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Date: Tue, 26 Aug 2014 21:22:30 -0400
From: Bill Cox <waywardgeek@...hershed.org>
To: discussions@...sword-hashing.net
Subject: A review per day, starting with Yarn

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I have some notes on all of the entries, and I am thinking of going
through them one at a time for discussion, one per day.  I was
thinking reverse alphabetical order would be more fair, since we tend
to pick on candidates starting with A more than those starting with T,
for example.

So, if anyone is interested in this idea, I'll carry it forward.  For
the next 24 hours, I'd like to discuss Yarn.

The author of Yarn is clearly a genius.  We have a lot of those around
here.  The code is awesome.  In 280 lines he encoded both AES and
blake2b, in addition to his algorithm!  I was blown away when I read it.

However, I'm not sure the Yarn author understands the password hashing
problem in as much detail as he should.  The biggest problem I have
with Yarn is this loop:

        for (i = 0; i < t_cost; i++) {
                if (i % m_step == m_step - 1) {
                        size_t idx = integerify(addr, m_cost);
                        for (j = 0; j < 16; j++) {
                                addr[j] = memory[idx][j] ^ state[1 %
par][j];
                        }
                        memcpy(memory[idx], state[1 % par], 16);
                        aesenc(state[0], addr);
                } else {
                        uint8_t tmp[16];
                        memcpy(tmp, state[1 % par], 16);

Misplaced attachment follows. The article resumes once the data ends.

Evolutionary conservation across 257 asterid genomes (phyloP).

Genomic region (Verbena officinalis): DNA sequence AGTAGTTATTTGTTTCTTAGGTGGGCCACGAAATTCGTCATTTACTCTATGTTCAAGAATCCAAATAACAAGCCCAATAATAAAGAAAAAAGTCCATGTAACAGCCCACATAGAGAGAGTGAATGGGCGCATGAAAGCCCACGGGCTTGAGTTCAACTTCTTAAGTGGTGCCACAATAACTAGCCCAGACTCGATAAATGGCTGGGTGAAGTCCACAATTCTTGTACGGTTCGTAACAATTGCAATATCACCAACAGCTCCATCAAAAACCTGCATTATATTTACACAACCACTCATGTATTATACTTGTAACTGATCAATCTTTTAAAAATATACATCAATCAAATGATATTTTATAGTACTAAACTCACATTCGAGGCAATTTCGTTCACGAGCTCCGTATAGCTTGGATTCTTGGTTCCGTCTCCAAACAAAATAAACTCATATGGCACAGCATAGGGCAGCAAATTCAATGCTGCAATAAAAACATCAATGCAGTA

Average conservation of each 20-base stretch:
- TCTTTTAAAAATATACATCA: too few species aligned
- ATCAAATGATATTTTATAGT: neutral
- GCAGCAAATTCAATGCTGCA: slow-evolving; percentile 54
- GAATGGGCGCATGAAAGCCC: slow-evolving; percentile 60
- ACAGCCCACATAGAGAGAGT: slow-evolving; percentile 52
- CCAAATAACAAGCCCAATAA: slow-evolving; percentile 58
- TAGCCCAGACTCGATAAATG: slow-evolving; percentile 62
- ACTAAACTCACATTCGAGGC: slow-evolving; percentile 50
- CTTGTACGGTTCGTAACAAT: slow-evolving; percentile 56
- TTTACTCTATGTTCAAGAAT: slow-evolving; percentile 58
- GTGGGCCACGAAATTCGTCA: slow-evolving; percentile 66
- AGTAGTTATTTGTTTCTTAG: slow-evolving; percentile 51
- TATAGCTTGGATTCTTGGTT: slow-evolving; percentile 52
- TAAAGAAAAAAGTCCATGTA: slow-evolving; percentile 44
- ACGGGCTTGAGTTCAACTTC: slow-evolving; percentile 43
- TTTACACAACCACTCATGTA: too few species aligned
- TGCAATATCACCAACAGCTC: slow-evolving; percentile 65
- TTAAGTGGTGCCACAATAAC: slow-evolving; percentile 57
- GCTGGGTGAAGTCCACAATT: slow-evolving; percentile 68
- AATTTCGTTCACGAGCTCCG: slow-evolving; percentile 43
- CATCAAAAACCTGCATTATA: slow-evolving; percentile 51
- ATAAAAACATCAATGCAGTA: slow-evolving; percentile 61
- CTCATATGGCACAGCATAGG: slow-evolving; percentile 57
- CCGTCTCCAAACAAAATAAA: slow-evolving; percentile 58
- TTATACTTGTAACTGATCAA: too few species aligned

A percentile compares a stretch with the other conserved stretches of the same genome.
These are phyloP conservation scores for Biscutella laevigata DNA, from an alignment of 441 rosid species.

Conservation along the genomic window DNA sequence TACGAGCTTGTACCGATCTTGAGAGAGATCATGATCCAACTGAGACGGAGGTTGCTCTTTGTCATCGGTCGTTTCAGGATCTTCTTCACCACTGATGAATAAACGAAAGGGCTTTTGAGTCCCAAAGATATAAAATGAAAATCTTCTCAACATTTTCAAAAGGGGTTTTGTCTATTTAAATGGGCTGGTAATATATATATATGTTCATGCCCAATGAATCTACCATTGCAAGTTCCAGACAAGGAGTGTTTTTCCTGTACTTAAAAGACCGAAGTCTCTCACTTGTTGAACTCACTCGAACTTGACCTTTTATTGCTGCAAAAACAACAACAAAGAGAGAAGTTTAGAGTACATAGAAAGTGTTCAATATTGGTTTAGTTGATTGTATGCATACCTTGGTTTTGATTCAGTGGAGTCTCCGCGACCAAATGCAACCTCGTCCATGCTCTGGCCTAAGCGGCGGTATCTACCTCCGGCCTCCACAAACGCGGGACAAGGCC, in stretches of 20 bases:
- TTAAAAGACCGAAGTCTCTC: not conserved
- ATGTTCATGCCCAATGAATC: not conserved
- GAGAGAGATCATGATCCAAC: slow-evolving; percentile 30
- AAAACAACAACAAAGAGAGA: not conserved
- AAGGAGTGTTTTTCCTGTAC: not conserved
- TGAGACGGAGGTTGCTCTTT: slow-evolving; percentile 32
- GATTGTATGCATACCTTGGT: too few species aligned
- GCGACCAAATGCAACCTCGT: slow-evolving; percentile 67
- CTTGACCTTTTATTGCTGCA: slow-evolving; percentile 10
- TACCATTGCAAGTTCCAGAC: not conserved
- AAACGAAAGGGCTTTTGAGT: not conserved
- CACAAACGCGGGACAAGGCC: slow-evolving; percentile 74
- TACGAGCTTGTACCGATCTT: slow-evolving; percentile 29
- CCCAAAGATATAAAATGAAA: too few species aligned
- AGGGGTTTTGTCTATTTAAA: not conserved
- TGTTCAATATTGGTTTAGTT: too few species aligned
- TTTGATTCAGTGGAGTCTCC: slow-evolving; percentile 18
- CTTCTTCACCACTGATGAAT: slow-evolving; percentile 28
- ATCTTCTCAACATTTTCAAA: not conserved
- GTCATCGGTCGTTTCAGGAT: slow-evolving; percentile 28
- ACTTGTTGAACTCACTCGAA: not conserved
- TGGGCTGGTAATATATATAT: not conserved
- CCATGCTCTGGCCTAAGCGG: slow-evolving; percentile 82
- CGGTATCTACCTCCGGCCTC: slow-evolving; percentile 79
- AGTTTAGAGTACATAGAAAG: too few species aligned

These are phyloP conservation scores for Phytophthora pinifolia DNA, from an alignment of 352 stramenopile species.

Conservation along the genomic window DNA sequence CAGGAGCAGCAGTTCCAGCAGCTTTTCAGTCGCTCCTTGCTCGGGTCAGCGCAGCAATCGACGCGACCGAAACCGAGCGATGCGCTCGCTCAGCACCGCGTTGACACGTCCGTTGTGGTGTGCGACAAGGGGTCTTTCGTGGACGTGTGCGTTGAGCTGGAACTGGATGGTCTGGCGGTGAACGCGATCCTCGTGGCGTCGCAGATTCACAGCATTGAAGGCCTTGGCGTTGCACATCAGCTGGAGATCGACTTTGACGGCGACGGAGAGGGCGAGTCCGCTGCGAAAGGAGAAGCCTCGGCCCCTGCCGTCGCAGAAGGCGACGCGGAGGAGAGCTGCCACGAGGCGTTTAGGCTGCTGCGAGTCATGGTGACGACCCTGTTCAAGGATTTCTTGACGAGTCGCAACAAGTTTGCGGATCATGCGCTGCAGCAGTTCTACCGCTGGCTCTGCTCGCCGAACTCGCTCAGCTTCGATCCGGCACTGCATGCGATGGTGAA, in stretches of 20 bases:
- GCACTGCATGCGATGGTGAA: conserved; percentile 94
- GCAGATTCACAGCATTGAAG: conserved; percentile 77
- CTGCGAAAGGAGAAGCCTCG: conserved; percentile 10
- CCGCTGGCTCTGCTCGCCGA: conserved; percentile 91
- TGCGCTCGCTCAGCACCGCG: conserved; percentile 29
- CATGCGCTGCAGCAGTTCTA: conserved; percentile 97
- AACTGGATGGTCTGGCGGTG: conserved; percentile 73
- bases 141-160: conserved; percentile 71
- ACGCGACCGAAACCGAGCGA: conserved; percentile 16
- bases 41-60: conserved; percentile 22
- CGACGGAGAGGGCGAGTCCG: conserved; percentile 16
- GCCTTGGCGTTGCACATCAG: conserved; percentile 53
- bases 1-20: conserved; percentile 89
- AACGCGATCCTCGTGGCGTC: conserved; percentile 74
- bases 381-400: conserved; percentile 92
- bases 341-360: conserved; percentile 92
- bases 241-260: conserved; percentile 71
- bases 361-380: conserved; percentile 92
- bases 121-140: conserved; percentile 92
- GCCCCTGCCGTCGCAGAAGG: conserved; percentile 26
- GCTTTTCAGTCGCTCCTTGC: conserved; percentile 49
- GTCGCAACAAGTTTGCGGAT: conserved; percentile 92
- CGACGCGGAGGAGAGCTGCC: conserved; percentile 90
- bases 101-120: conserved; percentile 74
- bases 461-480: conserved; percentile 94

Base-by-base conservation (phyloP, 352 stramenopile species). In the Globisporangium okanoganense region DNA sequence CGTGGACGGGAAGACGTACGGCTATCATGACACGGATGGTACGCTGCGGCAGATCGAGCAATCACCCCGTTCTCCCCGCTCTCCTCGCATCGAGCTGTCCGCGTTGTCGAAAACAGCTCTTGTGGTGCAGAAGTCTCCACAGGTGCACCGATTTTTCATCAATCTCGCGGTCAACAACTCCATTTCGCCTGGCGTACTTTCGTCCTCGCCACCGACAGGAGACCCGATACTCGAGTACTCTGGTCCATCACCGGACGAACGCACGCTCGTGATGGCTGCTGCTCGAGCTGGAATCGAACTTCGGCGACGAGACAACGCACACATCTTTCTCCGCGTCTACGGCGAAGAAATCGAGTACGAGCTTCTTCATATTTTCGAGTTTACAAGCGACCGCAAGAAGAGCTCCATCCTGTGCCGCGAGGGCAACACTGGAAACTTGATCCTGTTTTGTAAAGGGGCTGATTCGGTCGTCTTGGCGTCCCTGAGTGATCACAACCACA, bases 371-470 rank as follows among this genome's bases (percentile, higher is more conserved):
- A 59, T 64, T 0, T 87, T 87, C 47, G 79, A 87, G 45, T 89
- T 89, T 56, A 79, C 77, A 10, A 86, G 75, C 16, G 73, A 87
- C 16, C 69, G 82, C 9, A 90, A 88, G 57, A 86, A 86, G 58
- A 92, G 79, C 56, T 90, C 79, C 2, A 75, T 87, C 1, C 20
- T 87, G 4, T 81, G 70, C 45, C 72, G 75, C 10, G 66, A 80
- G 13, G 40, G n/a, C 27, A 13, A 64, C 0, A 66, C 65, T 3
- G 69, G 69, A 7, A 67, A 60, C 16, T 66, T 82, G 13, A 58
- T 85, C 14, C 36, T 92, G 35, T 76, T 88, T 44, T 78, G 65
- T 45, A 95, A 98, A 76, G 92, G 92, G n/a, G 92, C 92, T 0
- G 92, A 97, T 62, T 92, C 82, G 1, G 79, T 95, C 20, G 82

aesenc(state[0], tmp);
                }
                rotate_state(state, par);
        }

In short, it says to do AES encryption steps, but only write to memory
once every m_step steps.  IIRC, m_step is 72 by default, meaning Yarn
trickles out data at a pathetic pace, which is totally contrary to
memory hard security.

Other gripes I have are:

- - it has to have a very high t_cost to avoid TMTO.  With t_cost < 72,
no memory is over-written at all.  On the other 71, no memory is read
either.
- - with small memory reads pseudo-randomly through memory, it will run
slowly in external memory, at least once the m_step being 72 problem
is fixed.

The guy who posted Yarn showed up for a couple emails and left.  Maybe
he's just onto his next gig, but I feel like this guy has amazing
coding skills, and could knock security algorithms out of the park, if
he would just engage and learn a bit about what we need.

Bill
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